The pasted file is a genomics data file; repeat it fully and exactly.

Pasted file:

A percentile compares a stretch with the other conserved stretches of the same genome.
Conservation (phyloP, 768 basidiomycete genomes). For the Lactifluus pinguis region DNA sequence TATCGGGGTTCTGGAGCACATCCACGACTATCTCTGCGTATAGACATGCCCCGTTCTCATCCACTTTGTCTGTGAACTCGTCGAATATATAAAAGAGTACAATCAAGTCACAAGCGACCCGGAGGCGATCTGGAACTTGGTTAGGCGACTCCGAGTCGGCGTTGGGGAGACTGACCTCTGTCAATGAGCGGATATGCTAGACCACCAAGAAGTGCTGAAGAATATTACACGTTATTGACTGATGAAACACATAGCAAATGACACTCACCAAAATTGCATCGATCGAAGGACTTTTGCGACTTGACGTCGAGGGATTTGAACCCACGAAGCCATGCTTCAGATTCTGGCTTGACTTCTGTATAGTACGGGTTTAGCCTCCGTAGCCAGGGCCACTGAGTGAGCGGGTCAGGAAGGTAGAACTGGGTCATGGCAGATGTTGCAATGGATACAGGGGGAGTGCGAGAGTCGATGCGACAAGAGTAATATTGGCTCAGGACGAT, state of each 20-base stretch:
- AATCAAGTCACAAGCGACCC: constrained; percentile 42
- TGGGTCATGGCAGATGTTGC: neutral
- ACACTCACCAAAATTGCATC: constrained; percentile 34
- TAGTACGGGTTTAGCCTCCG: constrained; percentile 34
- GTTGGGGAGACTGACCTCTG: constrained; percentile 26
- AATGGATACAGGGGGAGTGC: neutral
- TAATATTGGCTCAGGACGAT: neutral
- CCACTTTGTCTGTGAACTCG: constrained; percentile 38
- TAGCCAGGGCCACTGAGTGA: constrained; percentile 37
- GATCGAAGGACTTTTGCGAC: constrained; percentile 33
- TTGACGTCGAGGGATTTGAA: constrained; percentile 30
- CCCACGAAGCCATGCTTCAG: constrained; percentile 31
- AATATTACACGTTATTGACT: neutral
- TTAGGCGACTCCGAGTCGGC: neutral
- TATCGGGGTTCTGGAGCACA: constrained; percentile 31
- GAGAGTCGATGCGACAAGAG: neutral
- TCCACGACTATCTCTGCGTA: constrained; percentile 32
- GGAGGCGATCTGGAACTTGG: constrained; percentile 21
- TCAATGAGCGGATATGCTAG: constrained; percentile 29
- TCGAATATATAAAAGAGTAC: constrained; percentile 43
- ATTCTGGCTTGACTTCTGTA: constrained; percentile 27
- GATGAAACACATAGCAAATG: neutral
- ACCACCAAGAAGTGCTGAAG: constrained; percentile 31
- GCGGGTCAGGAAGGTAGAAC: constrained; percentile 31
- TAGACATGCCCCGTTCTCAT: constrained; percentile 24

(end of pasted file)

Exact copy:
A percentile compares a stretch with the other conserved stretches of the same genome.
Conservation (phyloP, 768 basidiomycete genomes). For the Lactifluus pinguis region DNA sequence TATCGGGGTTCTGGAGCACATCCACGACTATCTCTGCGTATAGACATGCCCCGTTCTCATCCACTTTGTCTGTGAACTCGTCGAATATATAAAAGAGTACAATCAAGTCACAAGCGACCCGGAGGCGATCTGGAACTTGGTTAGGCGACTCCGAGTCGGCGTTGGGGAGACTGACCTCTGTCAATGAGCGGATATGCTAGACCACCAAGAAGTGCTGAAGAATATTACACGTTATTGACTGATGAAACACATAGCAAATGACACTCACCAAAATTGCATCGATCGAAGGACTTTTGCGACTTGACGTCGAGGGATTTGAACCCACGAAGCCATGCTTCAGATTCTGGCTTGACTTCTGTATAGTACGGGTTTAGCCTCCGTAGCCAGGGCCACTGAGTGAGCGGGTCAGGAAGGTAGAACTGGGTCATGGCAGATGTTGCAATGGATACAGGGGGAGTGCGAGAGTCGATGCGACAAGAGTAATATTGGCTCAGGACGAT, state of each 20-base stretch:
- AATCAAGTCACAAGCGACCC: constrained; percentile 42
- TGGGTCATGGCAGATGTTGC: neutral
- ACACTCACCAAAATTGCATC: constrained; percentile 34
- TAGTACGGGTTTAGCCTCCG: constrained; percentile 34
- GTTGGGGAGACTGACCTCTG: constrained; percentile 26
- AATGGATACAGGGGGAGTGC: neutral
- TAATATTGGCTCAGGACGAT: neutral
- CCACTTTGTCTGTGAACTCG: constrained; percentile 38
- TAGCCAGGGCCACTGAGTGA: constrained; percentile 37
- GATCGAAGGACTTTTGCGAC: constrained; percentile 33
- TTGACGTCGAGGGATTTGAA: constrained; percentile 30
- CCCACGAAGCCATGCTTCAG: constrained; percentile 31
- AATATTACACGTTATTGACT: neutral
- TTAGGCGACTCCGAGTCGGC: neutral
- TATCGGGGTTCTGGAGCACA: constrained; percentile 31
- GAGAGTCGATGCGACAAGAG: neutral
- TCCACGACTATCTCTGCGTA: constrained; percentile 32
- GGAGGCGATCTGGAACTTGG: constrained; percentile 21
- TCAATGAGCGGATATGCTAG: constrained; percentile 29
- TCGAATATATAAAAGAGTAC: constrained; percentile 43
- ATTCTGGCTTGACTTCTGTA: constrained; percentile 27
- GATGAAACACATAGCAAATG: neutral
- ACCACCAAGAAGTGCTGAAG: constrained; percentile 31
- GCGGGTCAGGAAGGTAGAAC: constrained; percentile 31
- TAGACATGCCCCGTTCTCAT: constrained; percentile 24